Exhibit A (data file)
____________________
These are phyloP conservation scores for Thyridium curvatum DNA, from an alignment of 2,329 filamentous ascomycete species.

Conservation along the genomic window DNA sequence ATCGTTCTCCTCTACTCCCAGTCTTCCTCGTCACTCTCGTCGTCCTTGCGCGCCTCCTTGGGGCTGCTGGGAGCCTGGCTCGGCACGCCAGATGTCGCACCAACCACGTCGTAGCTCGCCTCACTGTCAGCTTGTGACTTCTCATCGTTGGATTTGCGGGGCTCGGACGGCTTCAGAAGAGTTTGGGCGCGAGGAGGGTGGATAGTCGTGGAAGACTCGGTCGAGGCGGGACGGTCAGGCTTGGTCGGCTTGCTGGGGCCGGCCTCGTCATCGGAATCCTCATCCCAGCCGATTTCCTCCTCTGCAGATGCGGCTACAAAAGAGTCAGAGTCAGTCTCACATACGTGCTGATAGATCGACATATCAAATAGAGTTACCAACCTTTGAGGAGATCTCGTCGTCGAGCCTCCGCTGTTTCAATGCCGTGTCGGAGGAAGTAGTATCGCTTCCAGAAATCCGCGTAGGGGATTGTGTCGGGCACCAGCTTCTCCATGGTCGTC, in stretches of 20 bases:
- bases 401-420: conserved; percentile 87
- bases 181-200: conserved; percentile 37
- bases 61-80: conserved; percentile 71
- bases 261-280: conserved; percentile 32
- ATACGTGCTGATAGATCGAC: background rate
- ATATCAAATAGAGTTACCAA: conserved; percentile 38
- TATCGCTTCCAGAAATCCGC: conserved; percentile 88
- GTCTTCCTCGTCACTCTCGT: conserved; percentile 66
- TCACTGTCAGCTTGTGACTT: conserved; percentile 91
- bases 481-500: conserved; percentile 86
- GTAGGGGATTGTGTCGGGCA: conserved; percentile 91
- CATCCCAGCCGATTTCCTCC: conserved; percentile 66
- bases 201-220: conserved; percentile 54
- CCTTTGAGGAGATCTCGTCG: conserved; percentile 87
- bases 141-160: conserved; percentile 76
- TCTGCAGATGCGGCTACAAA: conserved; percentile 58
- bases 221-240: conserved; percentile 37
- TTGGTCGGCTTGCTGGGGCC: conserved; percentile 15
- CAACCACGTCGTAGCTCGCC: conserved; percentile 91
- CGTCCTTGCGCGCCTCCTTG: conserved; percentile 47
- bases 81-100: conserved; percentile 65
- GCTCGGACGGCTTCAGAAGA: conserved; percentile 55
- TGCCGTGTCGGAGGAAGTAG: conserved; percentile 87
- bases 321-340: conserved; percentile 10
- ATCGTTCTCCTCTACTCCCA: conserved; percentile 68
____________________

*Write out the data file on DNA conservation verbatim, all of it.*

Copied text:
These are phyloP conservation scores for Thyridium curvatum DNA, from an alignment of 2,329 filamentous ascomycete species.

Conservation along the genomic window DNA sequence ATCGTTCTCCTCTACTCCCAGTCTTCCTCGTCACTCTCGTCGTCCTTGCGCGCCTCCTTGGGGCTGCTGGGAGCCTGGCTCGGCACGCCAGATGTCGCACCAACCACGTCGTAGCTCGCCTCACTGTCAGCTTGTGACTTCTCATCGTTGGATTTGCGGGGCTCGGACGGCTTCAGAAGAGTTTGGGCGCGAGGAGGGTGGATAGTCGTGGAAGACTCGGTCGAGGCGGGACGGTCAGGCTTGGTCGGCTTGCTGGGGCCGGCCTCGTCATCGGAATCCTCATCCCAGCCGATTTCCTCCTCTGCAGATGCGGCTACAAAAGAGTCAGAGTCAGTCTCACATACGTGCTGATAGATCGACATATCAAATAGAGTTACCAACCTTTGAGGAGATCTCGTCGTCGAGCCTCCGCTGTTTCAATGCCGTGTCGGAGGAAGTAGTATCGCTTCCAGAAATCCGCGTAGGGGATTGTGTCGGGCACCAGCTTCTCCATGGTCGTC, in stretches of 20 bases:
- bases 401-420: conserved; percentile 87
- bases 181-200: conserved; percentile 37
- bases 61-80: conserved; percentile 71
- bases 261-280: conserved; percentile 32
- ATACGTGCTGATAGATCGAC: background rate
- ATATCAAATAGAGTTACCAA: conserved; percentile 38
- TATCGCTTCCAGAAATCCGC: conserved; percentile 88
- GTCTTCCTCGTCACTCTCGT: conserved; percentile 66
- TCACTGTCAGCTTGTGACTT: conserved; percentile 91
- bases 481-500: conserved; percentile 86
- GTAGGGGATTGTGTCGGGCA: conserved; percentile 91
- CATCCCAGCCGATTTCCTCC: conserved; percentile 66
- bases 201-220: conserved; percentile 54
- CCTTTGAGGAGATCTCGTCG: conserved; percentile 87
- bases 141-160: conserved; percentile 76
- TCTGCAGATGCGGCTACAAA: conserved; percentile 58
- bases 221-240: conserved; percentile 37
- TTGGTCGGCTTGCTGGGGCC: conserved; percentile 15
- CAACCACGTCGTAGCTCGCC: conserved; percentile 91
- CGTCCTTGCGCGCCTCCTTG: conserved; percentile 47
- bases 81-100: conserved; percentile 65
- GCTCGGACGGCTTCAGAAGA: conserved; percentile 55
- TGCCGTGTCGGAGGAAGTAG: conserved; percentile 87
- bases 321-340: conserved; percentile 10
- ATCGTTCTCCTCTACTCCCA: conserved; percentile 68